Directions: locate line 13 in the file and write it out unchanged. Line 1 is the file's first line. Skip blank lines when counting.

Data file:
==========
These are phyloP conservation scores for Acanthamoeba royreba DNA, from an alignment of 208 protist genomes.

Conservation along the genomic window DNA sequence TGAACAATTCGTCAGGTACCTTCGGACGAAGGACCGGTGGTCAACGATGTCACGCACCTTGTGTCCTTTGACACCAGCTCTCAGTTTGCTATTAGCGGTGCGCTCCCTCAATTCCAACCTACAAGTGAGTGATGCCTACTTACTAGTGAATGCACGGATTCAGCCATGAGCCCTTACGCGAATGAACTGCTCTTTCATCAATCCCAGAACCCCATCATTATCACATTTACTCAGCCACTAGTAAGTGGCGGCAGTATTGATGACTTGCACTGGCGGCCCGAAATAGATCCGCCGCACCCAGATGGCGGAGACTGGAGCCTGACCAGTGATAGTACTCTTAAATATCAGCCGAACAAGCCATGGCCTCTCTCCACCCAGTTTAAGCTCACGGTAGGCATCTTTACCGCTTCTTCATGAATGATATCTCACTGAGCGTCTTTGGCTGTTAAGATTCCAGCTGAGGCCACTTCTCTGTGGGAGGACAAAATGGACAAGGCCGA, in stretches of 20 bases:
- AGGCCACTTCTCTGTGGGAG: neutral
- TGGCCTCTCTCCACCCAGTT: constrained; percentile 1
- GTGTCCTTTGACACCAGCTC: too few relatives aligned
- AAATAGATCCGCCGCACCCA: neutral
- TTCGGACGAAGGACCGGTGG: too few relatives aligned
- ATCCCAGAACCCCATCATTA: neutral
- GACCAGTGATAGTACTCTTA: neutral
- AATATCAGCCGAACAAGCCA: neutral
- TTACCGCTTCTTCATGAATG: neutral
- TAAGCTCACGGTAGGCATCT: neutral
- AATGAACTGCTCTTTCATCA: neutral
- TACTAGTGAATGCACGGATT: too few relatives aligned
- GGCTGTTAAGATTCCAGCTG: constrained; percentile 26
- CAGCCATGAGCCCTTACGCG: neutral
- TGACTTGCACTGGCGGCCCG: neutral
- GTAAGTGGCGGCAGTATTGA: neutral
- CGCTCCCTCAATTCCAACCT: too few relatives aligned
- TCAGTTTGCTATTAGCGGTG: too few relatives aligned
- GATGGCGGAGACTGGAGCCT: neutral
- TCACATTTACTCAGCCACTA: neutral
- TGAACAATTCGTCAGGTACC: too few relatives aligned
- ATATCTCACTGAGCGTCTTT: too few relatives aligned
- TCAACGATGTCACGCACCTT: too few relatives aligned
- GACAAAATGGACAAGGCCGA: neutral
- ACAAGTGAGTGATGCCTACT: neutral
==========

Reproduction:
- AATGAACTGCTCTTTCATCA: neutral